Here’s how DIM weight works.
Let’s assume you’re shipping a large standard-size pillow with:
When DIM weight pricing is applied, whichever is higher of actual weight and DIM weight is going to be your billable weight. Therefore, in this example, we will use your product’s DIM weight, which is 12 lbs, as the shipping weight.
Based on Amazon’s 2022 fulfillment fee structure, shipping a 12-lb pillow is going to cost you:
$6.13 + $0.30 per lb above first 3 lbs = $8.83/unit (non-peak base rate)
That’s a $3.04/unit difference between 3 lbs and 12 lbs shipping weight! Moreover, when you include the current inflation and holiday surcharges into the equation, you’ll end up paying a total of $9.84/unit.
If you’ve got a pillow that costs you almost $10/unit to ship, how can you get it to fit into a smaller package so you can lower your shipping fees?
The first step towards recovering your profit margin is to reduce the size of your product packaging to achieve the smallest dimensions possible, also known as packaging optimization.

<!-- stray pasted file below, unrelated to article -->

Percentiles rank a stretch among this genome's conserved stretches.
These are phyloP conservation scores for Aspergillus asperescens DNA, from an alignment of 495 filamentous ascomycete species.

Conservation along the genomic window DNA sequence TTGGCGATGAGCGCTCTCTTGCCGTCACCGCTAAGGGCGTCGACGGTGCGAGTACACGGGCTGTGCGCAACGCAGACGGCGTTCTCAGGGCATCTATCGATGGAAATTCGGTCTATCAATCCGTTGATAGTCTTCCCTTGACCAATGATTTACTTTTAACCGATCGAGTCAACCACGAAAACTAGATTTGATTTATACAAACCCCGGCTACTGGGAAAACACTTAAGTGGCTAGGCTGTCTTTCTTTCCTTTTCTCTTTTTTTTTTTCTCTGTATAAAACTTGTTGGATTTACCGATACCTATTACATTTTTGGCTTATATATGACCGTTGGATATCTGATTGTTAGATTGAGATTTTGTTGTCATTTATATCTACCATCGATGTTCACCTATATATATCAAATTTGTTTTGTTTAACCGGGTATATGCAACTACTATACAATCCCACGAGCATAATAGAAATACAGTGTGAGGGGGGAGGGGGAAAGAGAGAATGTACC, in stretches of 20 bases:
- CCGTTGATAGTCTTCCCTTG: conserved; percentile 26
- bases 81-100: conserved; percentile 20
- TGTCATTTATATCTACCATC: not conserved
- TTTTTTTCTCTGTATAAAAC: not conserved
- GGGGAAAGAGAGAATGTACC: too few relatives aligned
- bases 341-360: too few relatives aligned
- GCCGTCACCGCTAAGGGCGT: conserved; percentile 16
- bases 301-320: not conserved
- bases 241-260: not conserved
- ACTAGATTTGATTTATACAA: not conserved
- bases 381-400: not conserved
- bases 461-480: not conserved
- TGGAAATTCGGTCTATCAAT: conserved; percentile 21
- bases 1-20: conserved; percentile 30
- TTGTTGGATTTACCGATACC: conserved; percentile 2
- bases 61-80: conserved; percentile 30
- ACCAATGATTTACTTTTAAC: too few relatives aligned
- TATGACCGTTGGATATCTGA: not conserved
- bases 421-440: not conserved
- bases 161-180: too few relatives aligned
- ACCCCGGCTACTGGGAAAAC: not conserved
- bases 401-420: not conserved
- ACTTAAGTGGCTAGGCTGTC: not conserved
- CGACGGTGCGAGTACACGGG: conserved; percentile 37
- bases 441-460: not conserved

If you can shrink your packaging by a couple of inches, whether by using vacuum sealed packaging or replacing bulky inner packaging materials with lighter and recyclable ones, you may be able to get your product into a lower size tier, which means you can start saving on fees.
To take profit maximization a step further, consider optimizing your carton and pallet load capacity to ensure 100% use of its available space.
By being able to fit more units into a master carton, and possibly fitting more cartons onto a pallet, you can save hundreds of dollars on storage and handling costs.
Suppose you have a pallet that is 48 inches wide and you have master cartons that are 25 inches long. In that case, you can only fit one carton across the length of your pallet. However, if you downsize each box from 25 to 24 inches, you can fit two cartons.
In addition, getting as many units or cartons per pallet also means there is less need for more pallets.